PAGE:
The Joan Ganz Cooney Center’s newest Digital Games and Family Life infographic looks at the game genres and titles that kids and their families play. Not surprisingly, there seems to be a generational gap. There is also a curious gender distinction.
When it comes to age, puzzle/strategy games, first person shooters and role-playing games have universal appeal. They seem to be equally popular among parents and their children. I’d like to imagine that it is because families are playing Halo together. That’s the way it works in my house right now. We all visited Microsoft’s Redmond campus last month and after seeing so many Master Chief statues, our family bonding became a nostalgic tribute to a memorable vacation. But even when we are not all on the sofa, gamepads in hand, we still find ways to play together. For example, we are deeply engrossed in the gorgeous puzzler Dots & Co. We play it on our respective devices, competing to see who advances more quickly (I’m winning; level 173). Some types of games cross generational boundaries.
My boys (ages 9 and 11) play a lot more without me than they do with me. Often, they are playing the other categories on this infographic—racing, virtual worlds, fighting, adventure, and especially simulation building games like Minecraft. Those genres seem to appeal disproportionately to younger players. All except that one outlier: brain training/trivia games. Do these games attract adults because there is still a video game stigma? Do adults like to pretend games are work? Do brain trainers feel like a New Year’s resolution, somehow less superficial? Like tech-enabled personal development?
I honestly cannot relate to this phenomenon. Brain trainers puzzle me. I have read so much that debunks their claims; any reputable neuroscientist will tell you there is no documentable proof that these games have real benefits. So I don’t play them (why would I when there are so many titles that are so much more fun).
Still, I acknowledge that all games are doing some sort of “training.” It’s safe to say that whenever anyone is gaming, they are actually learning. At the most basic level, players learn how to navigate their way through the system of the game. They learn when to jump and when to shoot. They master the motions the game requires.
Embedded beneath the simple lessons about how to play the game-at-hand are more complex social, emotional, and cognitive lessons about how to play the game-of-life. For instance, I have talked to lots of successful start-up entrepreneurs who credit a childhood immersed in 1980s Nintendo SNES games for helping them develop what many education writers call character skills. “I learned resilience,” one told me, “Kid Icarus was super hard. But day after day of trying again and again taught me that if I stick to something, eventually I could figure it out. I think Kid Icarus gave me a sense of accomplishment and a healthy relationship to perseverance.” That’s a secret that every gamer knows all to well: you get better at winning by losing…at lot. Games encourage us to see failure as iteration.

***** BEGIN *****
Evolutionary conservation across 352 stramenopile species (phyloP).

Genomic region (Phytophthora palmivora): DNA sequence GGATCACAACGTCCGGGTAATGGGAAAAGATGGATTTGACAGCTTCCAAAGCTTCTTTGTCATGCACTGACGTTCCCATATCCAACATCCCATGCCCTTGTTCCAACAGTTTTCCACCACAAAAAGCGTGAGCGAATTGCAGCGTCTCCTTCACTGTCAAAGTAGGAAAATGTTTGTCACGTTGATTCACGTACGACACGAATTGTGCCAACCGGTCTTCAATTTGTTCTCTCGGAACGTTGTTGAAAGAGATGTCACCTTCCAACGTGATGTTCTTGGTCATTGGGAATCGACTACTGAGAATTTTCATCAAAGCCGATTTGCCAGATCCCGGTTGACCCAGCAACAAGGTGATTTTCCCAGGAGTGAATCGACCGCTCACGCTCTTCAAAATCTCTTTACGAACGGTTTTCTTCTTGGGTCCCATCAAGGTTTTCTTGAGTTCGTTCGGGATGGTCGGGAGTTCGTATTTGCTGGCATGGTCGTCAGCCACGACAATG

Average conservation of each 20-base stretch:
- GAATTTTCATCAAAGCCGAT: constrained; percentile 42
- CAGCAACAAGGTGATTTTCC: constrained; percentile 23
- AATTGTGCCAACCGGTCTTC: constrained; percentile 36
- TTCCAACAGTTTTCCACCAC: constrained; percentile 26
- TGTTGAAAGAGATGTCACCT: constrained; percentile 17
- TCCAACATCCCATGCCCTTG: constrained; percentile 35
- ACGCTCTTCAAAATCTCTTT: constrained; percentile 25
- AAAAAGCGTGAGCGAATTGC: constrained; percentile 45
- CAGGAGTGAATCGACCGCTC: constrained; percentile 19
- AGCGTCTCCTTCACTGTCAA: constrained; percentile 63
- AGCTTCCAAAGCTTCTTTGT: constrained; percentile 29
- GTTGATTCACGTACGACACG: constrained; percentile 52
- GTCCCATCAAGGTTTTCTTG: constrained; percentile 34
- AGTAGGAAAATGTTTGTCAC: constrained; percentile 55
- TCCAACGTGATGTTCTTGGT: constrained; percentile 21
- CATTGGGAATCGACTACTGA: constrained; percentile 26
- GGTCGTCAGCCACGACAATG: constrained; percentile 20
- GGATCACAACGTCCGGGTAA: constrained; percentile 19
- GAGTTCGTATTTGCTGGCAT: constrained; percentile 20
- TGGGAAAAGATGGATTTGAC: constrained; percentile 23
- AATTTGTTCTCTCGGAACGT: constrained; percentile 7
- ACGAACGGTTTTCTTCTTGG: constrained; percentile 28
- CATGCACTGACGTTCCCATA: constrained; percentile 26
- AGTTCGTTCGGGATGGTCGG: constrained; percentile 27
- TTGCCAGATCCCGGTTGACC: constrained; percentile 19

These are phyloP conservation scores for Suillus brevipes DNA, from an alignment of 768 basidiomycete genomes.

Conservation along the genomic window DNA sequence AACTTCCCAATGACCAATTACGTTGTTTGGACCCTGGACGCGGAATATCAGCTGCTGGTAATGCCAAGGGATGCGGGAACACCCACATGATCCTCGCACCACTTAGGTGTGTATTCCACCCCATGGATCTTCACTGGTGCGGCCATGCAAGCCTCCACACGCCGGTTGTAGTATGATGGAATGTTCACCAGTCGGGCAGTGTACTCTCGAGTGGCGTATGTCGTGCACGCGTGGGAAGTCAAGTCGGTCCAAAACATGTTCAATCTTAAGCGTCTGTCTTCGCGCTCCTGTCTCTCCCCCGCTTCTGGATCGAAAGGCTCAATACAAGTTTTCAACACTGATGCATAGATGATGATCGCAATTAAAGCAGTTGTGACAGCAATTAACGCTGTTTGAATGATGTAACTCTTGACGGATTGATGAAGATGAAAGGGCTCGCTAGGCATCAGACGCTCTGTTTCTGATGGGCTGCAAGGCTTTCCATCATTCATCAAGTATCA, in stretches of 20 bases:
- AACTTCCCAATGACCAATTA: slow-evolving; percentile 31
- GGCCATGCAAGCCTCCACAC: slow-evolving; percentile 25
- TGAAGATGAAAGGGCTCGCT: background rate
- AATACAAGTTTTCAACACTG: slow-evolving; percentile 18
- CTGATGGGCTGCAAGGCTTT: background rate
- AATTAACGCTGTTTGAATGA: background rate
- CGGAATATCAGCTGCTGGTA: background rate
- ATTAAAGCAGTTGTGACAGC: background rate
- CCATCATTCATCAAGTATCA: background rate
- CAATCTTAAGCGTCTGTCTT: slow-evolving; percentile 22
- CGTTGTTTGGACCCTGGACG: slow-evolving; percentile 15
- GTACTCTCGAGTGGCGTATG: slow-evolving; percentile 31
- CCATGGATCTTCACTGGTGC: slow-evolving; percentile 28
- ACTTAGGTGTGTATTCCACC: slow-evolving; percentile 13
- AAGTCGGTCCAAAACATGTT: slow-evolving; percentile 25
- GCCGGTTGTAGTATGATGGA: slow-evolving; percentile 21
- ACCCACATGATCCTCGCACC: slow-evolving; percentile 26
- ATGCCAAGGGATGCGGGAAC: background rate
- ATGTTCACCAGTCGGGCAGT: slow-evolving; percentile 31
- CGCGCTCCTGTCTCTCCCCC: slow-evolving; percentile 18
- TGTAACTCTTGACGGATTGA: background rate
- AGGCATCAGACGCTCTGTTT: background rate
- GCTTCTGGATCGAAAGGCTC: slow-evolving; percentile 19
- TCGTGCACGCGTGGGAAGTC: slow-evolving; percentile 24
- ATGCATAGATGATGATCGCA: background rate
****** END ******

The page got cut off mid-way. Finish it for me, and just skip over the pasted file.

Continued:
Gaming can also influence the way kids will approach their finances when they become adults. For example, hundreds of hours with a simple resource management game, such as Plants vs. Zombies, shape children’s cognitive habits. All that gaming teaches them lessons about assets, liabilities and prioritization. I don’t know exactly which kinds of bonds, mutual funds or savings accounts pea-shooters, puff-shrooms and cabbage-putts correspond to, but I’m fairly certain that my kids learned something about fortifying their position through diversification. Each time they chose plants for their inventory, trial and error taught them how day-to-day choices sway one’s ability to succeed within a complex system. For the record: this is why I hate it when games encourage in-app power-up purchases—the lesson is that instant gratification through consumption, rather than perseverance and planning, leads to success.
Thinking about games in this way should make us concerned about gender distinctions in gaming choices. According to our latest infographic, girls and boys are playing different kinds of games. Of course, that’s okay in itself. All you have to do is spend a few minutes on the App Store to see that pink and blue signifiers have occupied digital retail just as much as they have the racks at Target. Girls can have their cupcakes, dress-up, and Frozen. Boys can have their trucks, guns, and Iron-Man. But ultimately, I wonder whether or not the lessons that are embedded in the games’ mechanics are also divided by gender.
When girls are playing “dress-up” video games—the number four most popular category according to this infographic—are they managing resources or just making things look pretty? I hope it’s not all about aesthetics. We know, without a doubt, that we need to teach lessons in resource management, sustainability, and prudence to all of our children, regardless of their anatomy.
Of course, we don’t have enough information here to jump to any conclusions. We desperately need folks to look, in much more detail, at the specific games our children are playing.
Calling all sociologists, cultural studies departments, critical theorists: please do more work on the qualitative distinctions among game titles, the agendas they inadvertently promote, and people who play them. We need to analyze each game’s rhetoric. We need to really understand the games’ rules, the objectives, the way each system operates and the habits of mind that particular kinds of gameplay encourage.
Parents: it’s clear that you aren’t playing most of the game categories. That’s a problem. You don’t really know to what your children are being exposed. Please drop the brain trainers and diversify your gaming choices. Most importantly, start gaming with your kids.